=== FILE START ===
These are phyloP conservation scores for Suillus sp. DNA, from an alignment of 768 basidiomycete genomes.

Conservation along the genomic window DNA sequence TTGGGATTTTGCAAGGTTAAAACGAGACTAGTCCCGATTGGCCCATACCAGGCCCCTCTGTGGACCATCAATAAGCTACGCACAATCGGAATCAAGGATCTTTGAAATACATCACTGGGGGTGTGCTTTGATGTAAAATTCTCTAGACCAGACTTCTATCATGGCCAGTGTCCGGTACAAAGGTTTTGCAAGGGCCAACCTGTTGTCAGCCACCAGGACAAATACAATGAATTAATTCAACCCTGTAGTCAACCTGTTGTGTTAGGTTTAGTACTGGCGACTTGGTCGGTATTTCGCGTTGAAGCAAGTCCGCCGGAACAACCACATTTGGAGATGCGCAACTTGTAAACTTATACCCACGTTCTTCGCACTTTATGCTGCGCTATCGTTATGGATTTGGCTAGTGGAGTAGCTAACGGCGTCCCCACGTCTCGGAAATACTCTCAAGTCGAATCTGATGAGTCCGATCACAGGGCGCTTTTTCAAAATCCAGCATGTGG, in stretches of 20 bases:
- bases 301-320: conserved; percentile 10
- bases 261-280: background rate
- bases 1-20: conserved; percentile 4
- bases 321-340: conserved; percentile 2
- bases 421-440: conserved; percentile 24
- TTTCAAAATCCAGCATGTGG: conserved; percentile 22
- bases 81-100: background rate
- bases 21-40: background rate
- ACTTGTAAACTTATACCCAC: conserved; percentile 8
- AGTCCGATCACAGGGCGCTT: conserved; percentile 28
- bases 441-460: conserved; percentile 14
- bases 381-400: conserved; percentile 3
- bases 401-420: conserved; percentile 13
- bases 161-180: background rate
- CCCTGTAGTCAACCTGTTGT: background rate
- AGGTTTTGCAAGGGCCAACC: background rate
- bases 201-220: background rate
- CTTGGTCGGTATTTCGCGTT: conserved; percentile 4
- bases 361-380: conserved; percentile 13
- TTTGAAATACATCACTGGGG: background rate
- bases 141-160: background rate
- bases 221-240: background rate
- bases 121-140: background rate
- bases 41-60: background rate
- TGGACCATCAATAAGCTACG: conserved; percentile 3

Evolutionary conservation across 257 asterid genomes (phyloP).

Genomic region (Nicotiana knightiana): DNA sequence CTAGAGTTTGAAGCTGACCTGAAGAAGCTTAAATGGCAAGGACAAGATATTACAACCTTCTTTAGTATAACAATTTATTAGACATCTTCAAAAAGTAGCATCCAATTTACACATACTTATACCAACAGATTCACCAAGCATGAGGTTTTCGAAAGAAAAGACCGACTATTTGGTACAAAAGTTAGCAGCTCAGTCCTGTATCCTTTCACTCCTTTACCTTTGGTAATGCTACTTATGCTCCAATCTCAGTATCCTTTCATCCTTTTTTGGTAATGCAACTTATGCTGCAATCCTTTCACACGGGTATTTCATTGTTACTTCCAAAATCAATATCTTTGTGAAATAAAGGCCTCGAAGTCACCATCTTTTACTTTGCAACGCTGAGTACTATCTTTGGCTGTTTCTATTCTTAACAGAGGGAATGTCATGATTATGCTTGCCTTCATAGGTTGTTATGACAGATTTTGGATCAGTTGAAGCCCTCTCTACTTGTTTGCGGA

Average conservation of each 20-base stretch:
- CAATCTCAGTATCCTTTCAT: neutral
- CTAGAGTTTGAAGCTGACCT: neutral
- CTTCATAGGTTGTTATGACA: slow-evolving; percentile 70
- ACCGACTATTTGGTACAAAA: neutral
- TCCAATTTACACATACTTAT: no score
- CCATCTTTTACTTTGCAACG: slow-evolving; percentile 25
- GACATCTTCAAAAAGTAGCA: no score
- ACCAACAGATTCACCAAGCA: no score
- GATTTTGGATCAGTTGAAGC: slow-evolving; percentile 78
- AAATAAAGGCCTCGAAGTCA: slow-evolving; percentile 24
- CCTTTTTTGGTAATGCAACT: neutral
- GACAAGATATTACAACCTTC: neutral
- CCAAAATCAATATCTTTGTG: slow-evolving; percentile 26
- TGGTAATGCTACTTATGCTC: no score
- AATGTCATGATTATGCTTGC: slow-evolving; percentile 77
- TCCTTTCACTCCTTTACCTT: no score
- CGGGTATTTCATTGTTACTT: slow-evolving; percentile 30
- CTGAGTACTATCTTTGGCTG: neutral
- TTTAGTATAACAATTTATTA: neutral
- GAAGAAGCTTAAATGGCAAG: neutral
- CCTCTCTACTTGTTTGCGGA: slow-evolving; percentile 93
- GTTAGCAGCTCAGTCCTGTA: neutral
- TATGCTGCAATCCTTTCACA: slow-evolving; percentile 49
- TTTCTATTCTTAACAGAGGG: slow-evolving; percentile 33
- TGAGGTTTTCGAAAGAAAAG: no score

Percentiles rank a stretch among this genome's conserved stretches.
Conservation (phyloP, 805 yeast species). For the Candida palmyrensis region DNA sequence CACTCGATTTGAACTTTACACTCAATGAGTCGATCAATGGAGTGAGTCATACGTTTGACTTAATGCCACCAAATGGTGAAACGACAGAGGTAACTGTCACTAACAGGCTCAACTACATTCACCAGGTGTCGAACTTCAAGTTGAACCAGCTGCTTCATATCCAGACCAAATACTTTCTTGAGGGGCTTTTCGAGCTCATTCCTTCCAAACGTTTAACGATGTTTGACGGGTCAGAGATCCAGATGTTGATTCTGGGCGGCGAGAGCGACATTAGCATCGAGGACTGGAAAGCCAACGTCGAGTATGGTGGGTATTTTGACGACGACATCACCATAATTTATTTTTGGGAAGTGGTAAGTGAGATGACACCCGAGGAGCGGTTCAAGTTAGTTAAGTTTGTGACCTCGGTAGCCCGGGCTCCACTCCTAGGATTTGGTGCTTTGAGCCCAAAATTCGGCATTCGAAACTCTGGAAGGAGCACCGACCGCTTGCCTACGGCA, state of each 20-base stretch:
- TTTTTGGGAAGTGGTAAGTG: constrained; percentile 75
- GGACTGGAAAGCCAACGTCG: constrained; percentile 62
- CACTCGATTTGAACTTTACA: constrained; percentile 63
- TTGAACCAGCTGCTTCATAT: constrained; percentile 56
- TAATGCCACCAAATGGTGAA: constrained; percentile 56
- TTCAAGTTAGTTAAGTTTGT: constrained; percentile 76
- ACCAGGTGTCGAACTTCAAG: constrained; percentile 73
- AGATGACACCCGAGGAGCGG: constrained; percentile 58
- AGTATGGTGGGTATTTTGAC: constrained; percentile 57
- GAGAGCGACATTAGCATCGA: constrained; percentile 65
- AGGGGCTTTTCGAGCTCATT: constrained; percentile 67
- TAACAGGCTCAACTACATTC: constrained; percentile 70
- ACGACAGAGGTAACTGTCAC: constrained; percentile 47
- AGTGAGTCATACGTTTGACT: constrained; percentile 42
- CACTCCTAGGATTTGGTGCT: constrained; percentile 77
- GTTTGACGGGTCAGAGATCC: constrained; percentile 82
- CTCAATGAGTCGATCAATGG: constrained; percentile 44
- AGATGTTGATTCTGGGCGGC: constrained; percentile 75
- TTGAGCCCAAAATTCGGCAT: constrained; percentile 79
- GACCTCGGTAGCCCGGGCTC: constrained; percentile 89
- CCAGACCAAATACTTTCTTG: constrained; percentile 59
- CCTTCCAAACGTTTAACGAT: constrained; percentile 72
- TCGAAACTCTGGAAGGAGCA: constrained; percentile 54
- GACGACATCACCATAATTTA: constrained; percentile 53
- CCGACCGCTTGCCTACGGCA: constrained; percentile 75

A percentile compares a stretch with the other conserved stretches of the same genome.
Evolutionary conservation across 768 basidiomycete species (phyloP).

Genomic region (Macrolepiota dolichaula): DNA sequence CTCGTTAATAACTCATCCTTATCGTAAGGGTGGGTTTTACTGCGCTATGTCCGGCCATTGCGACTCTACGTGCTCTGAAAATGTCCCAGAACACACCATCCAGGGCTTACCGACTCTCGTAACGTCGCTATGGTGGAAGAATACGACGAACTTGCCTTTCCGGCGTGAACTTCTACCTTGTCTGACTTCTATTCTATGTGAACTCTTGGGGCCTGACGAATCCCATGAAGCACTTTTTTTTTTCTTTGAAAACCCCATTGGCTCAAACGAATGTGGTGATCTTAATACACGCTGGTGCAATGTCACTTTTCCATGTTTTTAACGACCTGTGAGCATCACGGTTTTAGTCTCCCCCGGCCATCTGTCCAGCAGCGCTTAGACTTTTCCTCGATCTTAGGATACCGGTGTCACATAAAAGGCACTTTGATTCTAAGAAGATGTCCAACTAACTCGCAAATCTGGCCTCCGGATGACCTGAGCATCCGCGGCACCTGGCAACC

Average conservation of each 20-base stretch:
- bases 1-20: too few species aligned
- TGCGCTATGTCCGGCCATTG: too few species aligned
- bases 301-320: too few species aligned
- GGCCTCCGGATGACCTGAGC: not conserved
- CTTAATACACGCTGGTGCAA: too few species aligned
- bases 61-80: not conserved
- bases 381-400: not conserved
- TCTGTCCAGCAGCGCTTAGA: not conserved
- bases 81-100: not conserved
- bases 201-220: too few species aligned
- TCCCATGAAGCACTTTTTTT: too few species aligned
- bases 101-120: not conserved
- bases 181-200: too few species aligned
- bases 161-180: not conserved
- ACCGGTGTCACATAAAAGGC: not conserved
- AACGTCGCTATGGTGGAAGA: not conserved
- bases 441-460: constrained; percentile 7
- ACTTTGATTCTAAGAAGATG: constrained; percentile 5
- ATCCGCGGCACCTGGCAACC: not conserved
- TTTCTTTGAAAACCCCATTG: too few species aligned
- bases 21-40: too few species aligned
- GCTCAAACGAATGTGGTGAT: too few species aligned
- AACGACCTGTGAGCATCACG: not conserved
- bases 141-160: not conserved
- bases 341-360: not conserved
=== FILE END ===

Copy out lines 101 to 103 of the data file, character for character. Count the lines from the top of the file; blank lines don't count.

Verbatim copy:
- ACCGGTGTCACATAAAAGGC: not conserved
- AACGTCGCTATGGTGGAAGA: not conserved
- bases 441-460: constrained; percentile 7